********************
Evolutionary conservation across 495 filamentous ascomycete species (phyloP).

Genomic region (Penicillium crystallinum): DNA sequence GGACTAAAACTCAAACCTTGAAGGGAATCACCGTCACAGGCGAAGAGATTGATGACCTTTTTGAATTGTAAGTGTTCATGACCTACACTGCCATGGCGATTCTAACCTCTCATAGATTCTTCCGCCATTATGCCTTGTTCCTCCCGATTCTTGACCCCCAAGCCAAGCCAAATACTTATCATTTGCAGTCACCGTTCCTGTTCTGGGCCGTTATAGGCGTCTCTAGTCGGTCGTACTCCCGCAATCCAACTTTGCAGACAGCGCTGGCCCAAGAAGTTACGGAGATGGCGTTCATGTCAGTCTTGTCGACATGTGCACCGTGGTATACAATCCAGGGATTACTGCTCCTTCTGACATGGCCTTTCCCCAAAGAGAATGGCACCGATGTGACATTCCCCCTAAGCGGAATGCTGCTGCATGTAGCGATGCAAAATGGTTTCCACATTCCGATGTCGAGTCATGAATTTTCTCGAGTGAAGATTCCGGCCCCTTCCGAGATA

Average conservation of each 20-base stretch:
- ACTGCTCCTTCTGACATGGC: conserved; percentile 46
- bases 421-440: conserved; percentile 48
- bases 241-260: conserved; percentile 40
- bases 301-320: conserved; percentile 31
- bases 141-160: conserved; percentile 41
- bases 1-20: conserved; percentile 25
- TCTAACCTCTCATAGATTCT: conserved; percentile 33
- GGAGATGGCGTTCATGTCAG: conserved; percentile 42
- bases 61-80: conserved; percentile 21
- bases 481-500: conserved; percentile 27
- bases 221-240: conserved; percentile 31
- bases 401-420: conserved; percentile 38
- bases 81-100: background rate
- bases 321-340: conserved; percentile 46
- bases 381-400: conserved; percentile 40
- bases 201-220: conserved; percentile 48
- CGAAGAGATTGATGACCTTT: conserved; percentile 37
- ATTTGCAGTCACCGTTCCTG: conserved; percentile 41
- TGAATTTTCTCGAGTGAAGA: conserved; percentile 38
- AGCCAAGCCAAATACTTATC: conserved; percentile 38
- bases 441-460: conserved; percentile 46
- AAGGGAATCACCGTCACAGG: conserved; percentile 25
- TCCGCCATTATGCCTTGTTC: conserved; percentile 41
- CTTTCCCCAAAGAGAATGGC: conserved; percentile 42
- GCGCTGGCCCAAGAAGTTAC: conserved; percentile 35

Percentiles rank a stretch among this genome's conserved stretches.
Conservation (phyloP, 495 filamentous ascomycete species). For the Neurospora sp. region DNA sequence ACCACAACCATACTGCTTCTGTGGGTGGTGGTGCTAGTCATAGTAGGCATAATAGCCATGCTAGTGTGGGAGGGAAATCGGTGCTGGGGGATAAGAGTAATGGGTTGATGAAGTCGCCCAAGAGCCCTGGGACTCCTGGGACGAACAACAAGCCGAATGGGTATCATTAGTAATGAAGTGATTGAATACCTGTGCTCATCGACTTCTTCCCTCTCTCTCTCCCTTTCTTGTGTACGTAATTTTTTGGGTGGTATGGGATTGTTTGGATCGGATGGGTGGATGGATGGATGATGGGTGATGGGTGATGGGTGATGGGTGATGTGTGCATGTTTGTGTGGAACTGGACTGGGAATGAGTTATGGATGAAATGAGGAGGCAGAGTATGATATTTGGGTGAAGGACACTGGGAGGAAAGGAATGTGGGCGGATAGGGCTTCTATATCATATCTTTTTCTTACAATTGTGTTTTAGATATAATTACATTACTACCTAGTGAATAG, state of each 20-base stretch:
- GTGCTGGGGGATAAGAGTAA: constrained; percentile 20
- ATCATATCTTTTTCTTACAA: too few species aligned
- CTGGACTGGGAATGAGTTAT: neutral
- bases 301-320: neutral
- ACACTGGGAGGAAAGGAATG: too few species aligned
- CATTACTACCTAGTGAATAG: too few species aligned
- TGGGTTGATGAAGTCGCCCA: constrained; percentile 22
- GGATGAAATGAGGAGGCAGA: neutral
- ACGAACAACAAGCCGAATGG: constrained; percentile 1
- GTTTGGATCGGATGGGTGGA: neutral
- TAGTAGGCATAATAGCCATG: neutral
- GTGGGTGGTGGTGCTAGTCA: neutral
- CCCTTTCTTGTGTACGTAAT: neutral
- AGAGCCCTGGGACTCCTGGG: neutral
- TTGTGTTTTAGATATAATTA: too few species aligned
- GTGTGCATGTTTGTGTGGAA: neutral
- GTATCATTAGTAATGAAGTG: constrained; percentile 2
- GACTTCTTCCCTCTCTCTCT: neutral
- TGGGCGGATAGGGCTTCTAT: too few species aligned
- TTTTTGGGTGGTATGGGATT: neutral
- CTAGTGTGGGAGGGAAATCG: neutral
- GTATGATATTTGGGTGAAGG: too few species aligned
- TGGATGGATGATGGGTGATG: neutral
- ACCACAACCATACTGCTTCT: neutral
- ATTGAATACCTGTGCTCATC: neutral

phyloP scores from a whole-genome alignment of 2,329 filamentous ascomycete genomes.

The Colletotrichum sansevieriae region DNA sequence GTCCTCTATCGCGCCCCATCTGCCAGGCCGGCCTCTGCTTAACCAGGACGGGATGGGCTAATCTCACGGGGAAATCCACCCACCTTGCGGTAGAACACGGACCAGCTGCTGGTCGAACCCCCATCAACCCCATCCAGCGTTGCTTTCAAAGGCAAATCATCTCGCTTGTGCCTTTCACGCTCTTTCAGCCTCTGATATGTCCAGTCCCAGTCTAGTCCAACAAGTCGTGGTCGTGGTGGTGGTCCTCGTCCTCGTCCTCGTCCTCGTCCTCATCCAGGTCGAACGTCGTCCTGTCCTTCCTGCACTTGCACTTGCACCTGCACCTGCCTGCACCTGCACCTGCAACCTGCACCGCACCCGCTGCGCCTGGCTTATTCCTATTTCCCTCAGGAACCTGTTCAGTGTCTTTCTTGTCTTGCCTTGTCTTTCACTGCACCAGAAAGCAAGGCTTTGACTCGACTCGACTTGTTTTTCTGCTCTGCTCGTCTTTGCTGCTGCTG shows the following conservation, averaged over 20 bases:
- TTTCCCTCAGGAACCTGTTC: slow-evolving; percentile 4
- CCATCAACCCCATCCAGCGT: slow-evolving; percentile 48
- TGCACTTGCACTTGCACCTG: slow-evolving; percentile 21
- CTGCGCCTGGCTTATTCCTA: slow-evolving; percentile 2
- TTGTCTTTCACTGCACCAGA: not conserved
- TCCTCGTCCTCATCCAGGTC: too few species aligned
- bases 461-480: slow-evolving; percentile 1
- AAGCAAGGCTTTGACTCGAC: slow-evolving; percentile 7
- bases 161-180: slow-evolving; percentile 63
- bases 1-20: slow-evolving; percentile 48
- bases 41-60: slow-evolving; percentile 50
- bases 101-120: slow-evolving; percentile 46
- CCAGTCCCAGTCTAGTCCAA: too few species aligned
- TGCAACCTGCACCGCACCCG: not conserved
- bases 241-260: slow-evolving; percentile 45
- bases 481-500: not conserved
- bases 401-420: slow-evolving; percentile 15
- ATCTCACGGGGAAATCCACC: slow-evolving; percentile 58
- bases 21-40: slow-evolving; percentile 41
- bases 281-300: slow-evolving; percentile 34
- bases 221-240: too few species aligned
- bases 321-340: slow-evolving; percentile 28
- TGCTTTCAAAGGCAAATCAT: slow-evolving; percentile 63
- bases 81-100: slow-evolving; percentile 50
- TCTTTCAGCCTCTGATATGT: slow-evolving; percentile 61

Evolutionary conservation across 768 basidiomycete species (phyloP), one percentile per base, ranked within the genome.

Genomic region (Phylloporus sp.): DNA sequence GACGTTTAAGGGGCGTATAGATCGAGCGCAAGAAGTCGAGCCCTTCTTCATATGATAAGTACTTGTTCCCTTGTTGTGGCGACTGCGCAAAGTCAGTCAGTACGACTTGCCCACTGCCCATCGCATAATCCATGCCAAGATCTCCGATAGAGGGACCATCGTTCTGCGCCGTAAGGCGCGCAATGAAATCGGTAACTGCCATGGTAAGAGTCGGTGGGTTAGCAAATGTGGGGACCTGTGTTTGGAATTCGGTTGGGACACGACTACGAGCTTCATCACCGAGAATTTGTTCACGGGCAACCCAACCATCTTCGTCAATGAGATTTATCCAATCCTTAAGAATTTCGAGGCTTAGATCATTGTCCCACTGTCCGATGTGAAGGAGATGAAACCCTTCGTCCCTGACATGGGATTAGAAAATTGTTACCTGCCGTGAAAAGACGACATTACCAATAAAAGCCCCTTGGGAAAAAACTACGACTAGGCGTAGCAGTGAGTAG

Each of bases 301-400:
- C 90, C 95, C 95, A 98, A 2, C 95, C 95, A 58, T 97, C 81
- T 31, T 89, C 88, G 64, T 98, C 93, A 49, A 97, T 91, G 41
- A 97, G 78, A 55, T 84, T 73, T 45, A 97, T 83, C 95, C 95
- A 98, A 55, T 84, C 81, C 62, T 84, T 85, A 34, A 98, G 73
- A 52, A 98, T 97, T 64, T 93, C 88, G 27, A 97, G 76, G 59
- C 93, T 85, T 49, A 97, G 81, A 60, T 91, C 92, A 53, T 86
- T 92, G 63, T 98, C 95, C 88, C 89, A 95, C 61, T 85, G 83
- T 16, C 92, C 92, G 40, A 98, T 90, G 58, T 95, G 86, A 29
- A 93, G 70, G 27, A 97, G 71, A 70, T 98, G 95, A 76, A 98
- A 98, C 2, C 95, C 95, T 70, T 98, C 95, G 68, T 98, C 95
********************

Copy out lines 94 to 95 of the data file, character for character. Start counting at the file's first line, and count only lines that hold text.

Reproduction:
- A 93, G 70, G 27, A 97, G 71, A 70, T 98, G 95, A 76, A 98
- A 98, C 2, C 95, C 95, T 70, T 98, C 95, G 68, T 98, C 95